When your work draws heavily upon personal experience, such as fleeing Kuwait in your piece Border Crossings, can you describe how you interweave your emotional, internal knowledge and what you want to say as a composer/musician?
The trajectory of my life has been entirely defined by borders and boundaries, or a lack thereof, both physically and historically. My family has been uprooted not once, but twice: first from Palestine, and then again from Kuwait. This translates to a very powerful sense of longing for a grounded existence. I have lived in so many places, and most of the time it feels like I don’t really belong anywhere, not to any one place, person, or thing. This is a defining aspect of being part of any diaspora, and so themes of displacement, exile, and identity feature prominently in many of my works. At the same time, however, my music affords me the opportunity to be grounded, to be part of a really incredible community of artistic collaborators. So while I aim to establish that sense of a borderless, boundless, existence in my work, I also aim to reclaim history for myself, the women in my family and my community.
For example, in the first movement of Seamstress, I incorporate one of the first ever motion pictures filmed of Ottoman Palestine, dating back to 1896 and recorded by the Lumiere Brothers. When I took that footage and added an improvised piano and Arabic vocal soundtrack scored by myself and Palestinian multi-instrumentalist and singer-songwriter Huda Asfour, it immediately took on a new meaning.
Huda sings “Between two shores and two strange lands, In a grave dug in seventh heaven, I am leaving and I am returning.” Her lyrics capture the despair of the Palestinian diaspora and at the same time, the humanity and beauty of longing, love, and the power of music in the face of exile. The performance functions as a resistance to the boundaries often imposed by politics and nation-states on marginalized communities. That is just one way I interweave my internal knowledge and experience with my compositional ideas and themes.
Seamstress is a project with an incredible long-term scope. Was the germination of the idea, conducting of the interviews, composing of the music, and creating the multimedia all separate ideas or did you conceive of this project as one whole from the beginning?
I first envisioned it about a decade ago as an opera with a libretto based on the histories of four women in my family. I remember talking over my ideas with Kristin Kuster and Evan Chambers early on while I was completing my masters degree, and they expressed their support from the very beginning.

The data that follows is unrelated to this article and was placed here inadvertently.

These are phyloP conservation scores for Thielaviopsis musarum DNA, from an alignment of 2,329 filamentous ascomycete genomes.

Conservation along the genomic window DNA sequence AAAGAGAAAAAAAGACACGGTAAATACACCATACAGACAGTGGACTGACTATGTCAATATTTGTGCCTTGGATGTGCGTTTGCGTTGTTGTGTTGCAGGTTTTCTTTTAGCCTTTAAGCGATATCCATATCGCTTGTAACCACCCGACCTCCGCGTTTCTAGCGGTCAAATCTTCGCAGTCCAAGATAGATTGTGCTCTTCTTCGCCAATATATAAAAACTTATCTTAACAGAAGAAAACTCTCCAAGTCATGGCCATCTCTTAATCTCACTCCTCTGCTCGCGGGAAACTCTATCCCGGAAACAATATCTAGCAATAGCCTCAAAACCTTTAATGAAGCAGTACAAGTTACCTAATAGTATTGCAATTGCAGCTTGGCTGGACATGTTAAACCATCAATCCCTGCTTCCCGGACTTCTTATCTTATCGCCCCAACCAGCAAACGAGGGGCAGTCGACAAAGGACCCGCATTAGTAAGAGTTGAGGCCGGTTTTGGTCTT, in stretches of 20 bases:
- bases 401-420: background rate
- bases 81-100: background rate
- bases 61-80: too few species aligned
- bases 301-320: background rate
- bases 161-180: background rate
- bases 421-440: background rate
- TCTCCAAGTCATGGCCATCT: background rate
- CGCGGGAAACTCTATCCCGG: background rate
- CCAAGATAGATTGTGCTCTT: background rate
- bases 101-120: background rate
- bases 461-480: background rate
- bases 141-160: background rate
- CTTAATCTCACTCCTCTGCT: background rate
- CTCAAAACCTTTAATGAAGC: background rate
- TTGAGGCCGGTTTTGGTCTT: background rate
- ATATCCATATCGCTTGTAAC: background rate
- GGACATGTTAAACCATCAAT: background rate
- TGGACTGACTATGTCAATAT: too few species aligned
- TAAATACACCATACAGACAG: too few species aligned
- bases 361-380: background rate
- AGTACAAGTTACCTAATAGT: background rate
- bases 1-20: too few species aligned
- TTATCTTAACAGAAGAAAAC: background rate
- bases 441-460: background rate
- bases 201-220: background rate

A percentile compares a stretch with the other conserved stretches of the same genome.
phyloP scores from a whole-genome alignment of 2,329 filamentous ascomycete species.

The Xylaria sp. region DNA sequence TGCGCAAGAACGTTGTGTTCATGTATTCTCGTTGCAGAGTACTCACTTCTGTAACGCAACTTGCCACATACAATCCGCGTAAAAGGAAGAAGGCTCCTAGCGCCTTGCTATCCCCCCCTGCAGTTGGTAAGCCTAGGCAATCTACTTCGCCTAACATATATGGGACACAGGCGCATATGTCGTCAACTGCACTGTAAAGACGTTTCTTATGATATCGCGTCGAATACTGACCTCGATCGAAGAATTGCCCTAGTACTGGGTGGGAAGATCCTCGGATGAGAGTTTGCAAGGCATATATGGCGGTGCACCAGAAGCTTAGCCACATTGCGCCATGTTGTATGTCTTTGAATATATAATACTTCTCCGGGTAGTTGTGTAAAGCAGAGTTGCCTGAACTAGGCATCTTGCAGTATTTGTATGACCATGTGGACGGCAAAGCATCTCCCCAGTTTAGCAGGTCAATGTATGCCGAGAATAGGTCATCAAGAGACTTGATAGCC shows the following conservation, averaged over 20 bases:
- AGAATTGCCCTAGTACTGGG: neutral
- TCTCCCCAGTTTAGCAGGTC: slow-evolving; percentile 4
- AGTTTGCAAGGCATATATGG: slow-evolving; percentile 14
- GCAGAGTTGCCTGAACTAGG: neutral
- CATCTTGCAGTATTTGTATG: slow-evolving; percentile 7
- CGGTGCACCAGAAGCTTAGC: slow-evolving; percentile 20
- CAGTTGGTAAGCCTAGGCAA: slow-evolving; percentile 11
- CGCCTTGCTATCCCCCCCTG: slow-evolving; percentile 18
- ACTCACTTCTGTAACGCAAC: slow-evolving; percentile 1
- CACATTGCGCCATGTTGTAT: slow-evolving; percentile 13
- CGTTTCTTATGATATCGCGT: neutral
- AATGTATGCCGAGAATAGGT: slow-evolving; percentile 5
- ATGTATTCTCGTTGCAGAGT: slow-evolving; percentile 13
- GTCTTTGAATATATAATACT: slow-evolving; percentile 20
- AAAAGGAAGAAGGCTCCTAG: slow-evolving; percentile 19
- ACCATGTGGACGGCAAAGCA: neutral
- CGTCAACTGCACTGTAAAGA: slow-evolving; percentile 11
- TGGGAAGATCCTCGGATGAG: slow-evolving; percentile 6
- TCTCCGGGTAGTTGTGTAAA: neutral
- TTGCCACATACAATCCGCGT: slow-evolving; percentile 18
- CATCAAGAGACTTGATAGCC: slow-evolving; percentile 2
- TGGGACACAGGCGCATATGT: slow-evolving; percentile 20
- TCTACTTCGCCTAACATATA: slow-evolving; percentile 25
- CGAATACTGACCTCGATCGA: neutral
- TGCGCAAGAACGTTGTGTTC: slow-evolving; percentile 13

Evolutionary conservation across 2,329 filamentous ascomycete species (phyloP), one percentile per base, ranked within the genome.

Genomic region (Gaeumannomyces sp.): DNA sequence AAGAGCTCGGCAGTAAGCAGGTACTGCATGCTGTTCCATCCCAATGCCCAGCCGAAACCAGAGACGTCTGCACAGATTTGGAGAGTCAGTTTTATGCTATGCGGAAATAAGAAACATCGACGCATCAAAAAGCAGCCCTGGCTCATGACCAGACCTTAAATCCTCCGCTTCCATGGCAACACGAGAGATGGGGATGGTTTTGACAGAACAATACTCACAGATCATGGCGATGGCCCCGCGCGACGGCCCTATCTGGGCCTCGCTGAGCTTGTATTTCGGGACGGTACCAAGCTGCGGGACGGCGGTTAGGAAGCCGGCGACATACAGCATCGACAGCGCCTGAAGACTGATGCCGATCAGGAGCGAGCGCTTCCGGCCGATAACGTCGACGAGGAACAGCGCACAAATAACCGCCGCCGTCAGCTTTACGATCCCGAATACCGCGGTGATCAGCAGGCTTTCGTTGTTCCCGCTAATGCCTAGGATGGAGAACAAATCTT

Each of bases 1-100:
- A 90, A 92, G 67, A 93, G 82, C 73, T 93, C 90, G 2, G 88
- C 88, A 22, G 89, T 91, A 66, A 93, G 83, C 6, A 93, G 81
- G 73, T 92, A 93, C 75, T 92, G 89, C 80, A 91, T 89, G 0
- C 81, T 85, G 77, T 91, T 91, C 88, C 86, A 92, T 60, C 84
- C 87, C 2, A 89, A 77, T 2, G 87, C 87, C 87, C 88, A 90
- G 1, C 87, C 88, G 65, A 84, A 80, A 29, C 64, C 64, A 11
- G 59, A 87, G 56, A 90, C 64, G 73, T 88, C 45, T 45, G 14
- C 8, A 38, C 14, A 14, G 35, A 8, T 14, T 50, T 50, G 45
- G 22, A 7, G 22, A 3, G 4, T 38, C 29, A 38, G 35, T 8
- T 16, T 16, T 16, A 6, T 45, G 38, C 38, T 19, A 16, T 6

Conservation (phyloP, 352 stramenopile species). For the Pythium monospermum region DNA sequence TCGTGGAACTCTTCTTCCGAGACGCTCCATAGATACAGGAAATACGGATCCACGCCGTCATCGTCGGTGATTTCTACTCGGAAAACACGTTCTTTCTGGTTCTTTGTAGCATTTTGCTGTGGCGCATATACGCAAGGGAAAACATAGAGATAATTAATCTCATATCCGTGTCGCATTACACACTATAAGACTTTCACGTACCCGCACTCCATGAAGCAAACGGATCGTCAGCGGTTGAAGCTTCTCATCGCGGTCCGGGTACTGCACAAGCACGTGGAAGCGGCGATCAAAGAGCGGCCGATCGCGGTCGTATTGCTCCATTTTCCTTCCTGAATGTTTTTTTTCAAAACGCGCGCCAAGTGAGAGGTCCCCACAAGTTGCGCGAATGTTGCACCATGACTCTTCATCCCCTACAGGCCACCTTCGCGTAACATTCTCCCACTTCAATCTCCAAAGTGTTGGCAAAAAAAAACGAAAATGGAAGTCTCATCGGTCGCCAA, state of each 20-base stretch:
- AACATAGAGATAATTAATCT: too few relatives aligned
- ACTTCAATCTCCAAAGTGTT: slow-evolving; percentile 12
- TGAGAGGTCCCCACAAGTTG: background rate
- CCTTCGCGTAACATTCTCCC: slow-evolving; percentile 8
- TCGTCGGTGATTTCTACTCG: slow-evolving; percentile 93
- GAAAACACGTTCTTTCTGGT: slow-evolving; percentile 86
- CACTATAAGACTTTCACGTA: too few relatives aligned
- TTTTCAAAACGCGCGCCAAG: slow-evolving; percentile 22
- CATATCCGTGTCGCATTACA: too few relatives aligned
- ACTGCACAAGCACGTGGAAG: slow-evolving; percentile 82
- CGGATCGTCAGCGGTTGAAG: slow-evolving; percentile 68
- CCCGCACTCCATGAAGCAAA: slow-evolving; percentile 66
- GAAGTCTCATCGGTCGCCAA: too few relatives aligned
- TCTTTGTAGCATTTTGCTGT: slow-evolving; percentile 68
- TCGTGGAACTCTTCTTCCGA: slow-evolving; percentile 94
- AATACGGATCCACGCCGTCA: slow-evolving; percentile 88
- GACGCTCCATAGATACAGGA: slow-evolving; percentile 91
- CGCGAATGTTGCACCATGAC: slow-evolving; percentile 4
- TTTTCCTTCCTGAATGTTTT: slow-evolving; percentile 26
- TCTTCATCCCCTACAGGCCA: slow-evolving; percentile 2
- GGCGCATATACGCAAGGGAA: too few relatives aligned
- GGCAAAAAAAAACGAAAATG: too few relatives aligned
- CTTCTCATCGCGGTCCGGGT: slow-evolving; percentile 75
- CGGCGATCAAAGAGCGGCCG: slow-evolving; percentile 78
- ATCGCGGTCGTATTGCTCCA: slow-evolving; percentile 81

When I was 13, I read “In the Time of the Butterflies” by Julia Alvarez, a historical novel about the Mirabal Sisters of the Dominican Republic who fought against the dictator Trujillo for years before being assassinated in 1960. The book takes the reader back and forth through time non-linearly, and from the point of view of four different sisters. I remember feeling a little lost while I was reading it, the dates and years all jumbled together. But I felt solidarity with the sisters. I felt their pain, anger, the need to resist oppressive regimes, and a familiar, heavy sadness.
I reread it again as an adult and realized that memory functions very much in the same way, especially with regard to intergenerational trauma and traumatic historical events. In the end, it’s not so much the timeline that matters, but the emotions, the memories that accompany them. The music in Seamstress is very much informed by emotional episodic memories, and the imagery and film enhances those feelings, to bring the viewer closer to the subject and their life.
I was living and working in Palestine and gathering all of the materials for the project, but I had no idea how the structure would pan out until I started my doctoral program at the University of Michigan, where I would have more time, resources ,and the funding to piece it all together into the multimedia documentary song-cycle it is today.
How does melody and vocal writing inform your work in Seamstress? Can you be specific in how you work with the melody and rhythm of spoken text alongside sung sounds?